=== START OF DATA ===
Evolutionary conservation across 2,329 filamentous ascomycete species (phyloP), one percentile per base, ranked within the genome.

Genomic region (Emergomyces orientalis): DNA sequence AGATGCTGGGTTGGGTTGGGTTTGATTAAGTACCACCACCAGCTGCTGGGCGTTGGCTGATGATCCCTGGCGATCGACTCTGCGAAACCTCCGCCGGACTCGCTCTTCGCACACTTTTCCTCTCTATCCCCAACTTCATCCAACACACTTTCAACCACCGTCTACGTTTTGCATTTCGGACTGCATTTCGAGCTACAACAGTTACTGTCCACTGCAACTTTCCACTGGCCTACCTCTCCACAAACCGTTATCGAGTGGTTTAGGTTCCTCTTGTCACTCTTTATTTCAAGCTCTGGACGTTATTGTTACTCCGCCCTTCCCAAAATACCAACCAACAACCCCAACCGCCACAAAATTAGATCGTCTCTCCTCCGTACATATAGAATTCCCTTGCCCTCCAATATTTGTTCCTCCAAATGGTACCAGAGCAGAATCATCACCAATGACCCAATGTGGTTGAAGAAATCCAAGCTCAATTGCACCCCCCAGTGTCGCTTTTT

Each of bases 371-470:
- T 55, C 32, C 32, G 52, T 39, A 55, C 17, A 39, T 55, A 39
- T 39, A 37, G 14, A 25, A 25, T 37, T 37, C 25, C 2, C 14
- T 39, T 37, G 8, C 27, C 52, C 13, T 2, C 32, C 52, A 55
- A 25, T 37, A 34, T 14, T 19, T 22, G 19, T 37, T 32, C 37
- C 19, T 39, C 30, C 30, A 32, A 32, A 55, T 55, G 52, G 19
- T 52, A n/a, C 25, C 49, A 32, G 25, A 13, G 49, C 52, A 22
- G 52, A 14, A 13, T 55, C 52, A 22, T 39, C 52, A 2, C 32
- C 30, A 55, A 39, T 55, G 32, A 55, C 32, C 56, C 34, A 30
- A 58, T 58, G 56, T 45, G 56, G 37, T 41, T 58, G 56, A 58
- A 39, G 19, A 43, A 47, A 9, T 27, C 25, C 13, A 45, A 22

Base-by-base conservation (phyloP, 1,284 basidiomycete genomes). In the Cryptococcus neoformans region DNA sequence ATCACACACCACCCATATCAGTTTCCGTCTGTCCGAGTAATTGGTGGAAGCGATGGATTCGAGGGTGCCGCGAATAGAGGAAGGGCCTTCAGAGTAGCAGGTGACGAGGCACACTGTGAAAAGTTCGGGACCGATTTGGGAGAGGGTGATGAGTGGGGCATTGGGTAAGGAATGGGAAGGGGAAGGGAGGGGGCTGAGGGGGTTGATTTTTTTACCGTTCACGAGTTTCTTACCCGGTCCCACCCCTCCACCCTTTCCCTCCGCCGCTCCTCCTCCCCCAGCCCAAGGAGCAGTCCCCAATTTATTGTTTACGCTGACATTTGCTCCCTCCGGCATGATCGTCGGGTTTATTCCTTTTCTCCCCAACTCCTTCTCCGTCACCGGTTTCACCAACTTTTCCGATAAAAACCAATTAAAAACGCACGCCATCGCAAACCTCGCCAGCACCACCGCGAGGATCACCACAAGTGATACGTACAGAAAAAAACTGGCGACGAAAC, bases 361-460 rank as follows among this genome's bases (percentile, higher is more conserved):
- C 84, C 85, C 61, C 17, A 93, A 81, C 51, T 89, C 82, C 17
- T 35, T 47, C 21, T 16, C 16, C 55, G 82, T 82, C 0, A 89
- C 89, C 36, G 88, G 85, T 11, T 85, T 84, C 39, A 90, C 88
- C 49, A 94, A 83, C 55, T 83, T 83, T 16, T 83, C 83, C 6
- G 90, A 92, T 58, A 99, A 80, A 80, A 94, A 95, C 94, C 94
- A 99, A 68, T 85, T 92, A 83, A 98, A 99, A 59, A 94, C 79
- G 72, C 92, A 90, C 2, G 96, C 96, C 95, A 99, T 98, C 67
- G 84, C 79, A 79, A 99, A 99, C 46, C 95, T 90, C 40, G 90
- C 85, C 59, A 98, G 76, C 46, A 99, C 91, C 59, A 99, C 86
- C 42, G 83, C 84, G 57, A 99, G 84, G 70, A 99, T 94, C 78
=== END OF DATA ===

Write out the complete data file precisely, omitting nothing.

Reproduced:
Evolutionary conservation across 2,329 filamentous ascomycete species (phyloP), one percentile per base, ranked within the genome.

Genomic region (Emergomyces orientalis): DNA sequence AGATGCTGGGTTGGGTTGGGTTTGATTAAGTACCACCACCAGCTGCTGGGCGTTGGCTGATGATCCCTGGCGATCGACTCTGCGAAACCTCCGCCGGACTCGCTCTTCGCACACTTTTCCTCTCTATCCCCAACTTCATCCAACACACTTTCAACCACCGTCTACGTTTTGCATTTCGGACTGCATTTCGAGCTACAACAGTTACTGTCCACTGCAACTTTCCACTGGCCTACCTCTCCACAAACCGTTATCGAGTGGTTTAGGTTCCTCTTGTCACTCTTTATTTCAAGCTCTGGACGTTATTGTTACTCCGCCCTTCCCAAAATACCAACCAACAACCCCAACCGCCACAAAATTAGATCGTCTCTCCTCCGTACATATAGAATTCCCTTGCCCTCCAATATTTGTTCCTCCAAATGGTACCAGAGCAGAATCATCACCAATGACCCAATGTGGTTGAAGAAATCCAAGCTCAATTGCACCCCCCAGTGTCGCTTTTT

Each of bases 371-470:
- T 55, C 32, C 32, G 52, T 39, A 55, C 17, A 39, T 55, A 39
- T 39, A 37, G 14, A 25, A 25, T 37, T 37, C 25, C 2, C 14
- T 39, T 37, G 8, C 27, C 52, C 13, T 2, C 32, C 52, A 55
- A 25, T 37, A 34, T 14, T 19, T 22, G 19, T 37, T 32, C 37
- C 19, T 39, C 30, C 30, A 32, A 32, A 55, T 55, G 52, G 19
- T 52, A n/a, C 25, C 49, A 32, G 25, A 13, G 49, C 52, A 22
- G 52, A 14, A 13, T 55, C 52, A 22, T 39, C 52, A 2, C 32
- C 30, A 55, A 39, T 55, G 32, A 55, C 32, C 56, C 34, A 30
- A 58, T 58, G 56, T 45, G 56, G 37, T 41, T 58, G 56, A 58
- A 39, G 19, A 43, A 47, A 9, T 27, C 25, C 13, A 45, A 22

Base-by-base conservation (phyloP, 1,284 basidiomycete genomes). In the Cryptococcus neoformans region DNA sequence ATCACACACCACCCATATCAGTTTCCGTCTGTCCGAGTAATTGGTGGAAGCGATGGATTCGAGGGTGCCGCGAATAGAGGAAGGGCCTTCAGAGTAGCAGGTGACGAGGCACACTGTGAAAAGTTCGGGACCGATTTGGGAGAGGGTGATGAGTGGGGCATTGGGTAAGGAATGGGAAGGGGAAGGGAGGGGGCTGAGGGGGTTGATTTTTTTACCGTTCACGAGTTTCTTACCCGGTCCCACCCCTCCACCCTTTCCCTCCGCCGCTCCTCCTCCCCCAGCCCAAGGAGCAGTCCCCAATTTATTGTTTACGCTGACATTTGCTCCCTCCGGCATGATCGTCGGGTTTATTCCTTTTCTCCCCAACTCCTTCTCCGTCACCGGTTTCACCAACTTTTCCGATAAAAACCAATTAAAAACGCACGCCATCGCAAACCTCGCCAGCACCACCGCGAGGATCACCACAAGTGATACGTACAGAAAAAAACTGGCGACGAAAC, bases 361-460 rank as follows among this genome's bases (percentile, higher is more conserved):
- C 84, C 85, C 61, C 17, A 93, A 81, C 51, T 89, C 82, C 17
- T 35, T 47, C 21, T 16, C 16, C 55, G 82, T 82, C 0, A 89
- C 89, C 36, G 88, G 85, T 11, T 85, T 84, C 39, A 90, C 88
- C 49, A 94, A 83, C 55, T 83, T 83, T 16, T 83, C 83, C 6
- G 90, A 92, T 58, A 99, A 80, A 80, A 94, A 95, C 94, C 94
- A 99, A 68, T 85, T 92, A 83, A 98, A 99, A 59, A 94, C 79
- G 72, C 92, A 90, C 2, G 96, C 96, C 95, A 99, T 98, C 67
- G 84, C 79, A 79, A 99, A 99, C 46, C 95, T 90, C 40, G 90
- C 85, C 59, A 98, G 76, C 46, A 99, C 91, C 59, A 99, C 86
- C 42, G 83, C 84, G 57, A 99, G 84, G 70, A 99, T 94, C 78